3. Higher Pi cam price points are the IMX586 ($200, 8mm diagonal), and IMX283($340-$450, 15.86mm diagonal). See the Arducam website. 
    4. This brings us to DSLR cameras (Nikon, Cannon, etc.) where a used DSLR is >$300 and the sensor diagonal is >12mm. Use a T-mount or T-ring to connect the DSLR body to a commercial telescope focuser.
    5. Image processing (consider using Python OpenCV and NumPy, Qt widgets). Here is my code: 
      1. Take images of your subject (star, planet, whatever), align those images and average them.
      2. Place a blanket over the telescope and take "darks", 4 or so of them, average the darks and subtract the dark average from the image average.
      3. Shine a light into the telescope and take "flats", average the flats and divide the dark-corrected image average by the flats average.
      4. After this you can do touch ups like brightness/contrast/saturation/sharpness. Consider using ImageJ software from NIST.

  • 1
    For this particular wooden frame Dobsonian telescope

    Measure twice and cut once.

    Know the mirror size focal length and design the telescope around that.

    The primary mirror mount attaches to the baseboard with 3 adjustable screws. The screws have to push and pull on the mount and thread against the baseboard, so consider various fasteners like friction nuts or pronged tee nuts, and maybe wood glue or epoxy.

    With the mirror mount on the base, you can attach the fenceposts to the base and framing to the top of the fenceposts, around about where the spider mount will go. 

    Use a street lamp or a full moon to find the focal point relative to the body of the telescope and thus determine where the spider mount and lens should go. I carved a rough hole in a small piece of plywood for the lens; used bike spokes for the spider mount and drilled holes in the fence posts to mount the spider mount on the fence posts.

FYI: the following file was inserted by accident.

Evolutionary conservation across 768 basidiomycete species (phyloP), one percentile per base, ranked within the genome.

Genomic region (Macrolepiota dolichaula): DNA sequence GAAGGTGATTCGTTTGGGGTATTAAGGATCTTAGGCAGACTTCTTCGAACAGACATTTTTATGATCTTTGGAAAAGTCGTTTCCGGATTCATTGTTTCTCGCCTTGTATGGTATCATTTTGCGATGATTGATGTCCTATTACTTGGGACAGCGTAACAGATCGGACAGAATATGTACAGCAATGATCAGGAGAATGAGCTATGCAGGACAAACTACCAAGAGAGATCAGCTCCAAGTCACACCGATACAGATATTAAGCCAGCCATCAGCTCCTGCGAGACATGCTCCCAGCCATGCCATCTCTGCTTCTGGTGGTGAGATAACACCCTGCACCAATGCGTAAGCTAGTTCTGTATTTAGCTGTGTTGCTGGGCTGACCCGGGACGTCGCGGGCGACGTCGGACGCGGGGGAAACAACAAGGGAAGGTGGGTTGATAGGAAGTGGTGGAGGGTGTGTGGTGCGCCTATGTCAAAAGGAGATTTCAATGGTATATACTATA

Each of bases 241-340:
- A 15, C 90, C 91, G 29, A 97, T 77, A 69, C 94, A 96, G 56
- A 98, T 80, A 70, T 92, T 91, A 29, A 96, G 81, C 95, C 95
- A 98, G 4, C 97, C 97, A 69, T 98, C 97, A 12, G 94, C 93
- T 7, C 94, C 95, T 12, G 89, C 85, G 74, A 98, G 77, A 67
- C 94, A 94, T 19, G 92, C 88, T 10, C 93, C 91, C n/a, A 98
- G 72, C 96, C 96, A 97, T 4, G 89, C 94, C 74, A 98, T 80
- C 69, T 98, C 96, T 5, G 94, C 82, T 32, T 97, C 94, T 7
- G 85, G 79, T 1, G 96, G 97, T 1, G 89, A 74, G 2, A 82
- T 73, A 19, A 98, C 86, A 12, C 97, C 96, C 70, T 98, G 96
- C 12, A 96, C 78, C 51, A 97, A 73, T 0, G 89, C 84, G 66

As in the YouTube video of Dobson building his telescope, find the center of gravity for the telescope and build the mount using sections of fenceposts. I wrapped Teflon tape around where the altitude mount pivots in a see-saw motion to make the telescope pivot smoother around the altitude mount. For an altitude motor drive, use the 3D printer screw and a stepper motor. The stepper motor mounts to the stand and the screw pushes and pulls against the body of the telescope (see project images). Make use of the 3D printer bearings that commonly come packaged with the 3D printer screw to have smoother rotating parts.

    The azimuth mount can swivel by rotating one layer of the telescope stand sandwiched against another layer of the telescope stand. Use a Teflon gasket and vinyl record like bearings sandwiched between the two layers, as in Dobson's YouTube video. I used a long bolt (such as a toggle bolt) as a spindle. For a motor drive, fix a bike chainring against the underside of the upper layer of the telescope base and fix the stepper motor to the outside edge of the lower layer of the telescope base (see project images). Use shims (I used pieces of the 1sqin fencepost) to elevate the base of the telescope off the ground so that the stepper motor is aligned with the chainring. Use a small cog/sprocket and large chainring to get a good gear ratio for a modest stepper motor to torque the telescope for a functioning drive. I found creative ways to attach the sprocket to the stepper motor, to make the azimuth spindle just tight enough to minimize vibration and just loose enough to allow the stepper motor to move the telescope. Get creative with the mount and the vinyl/teflon bearings. I used a plastic strip from a plastic bottle to keep the bike chain aligned on the gears.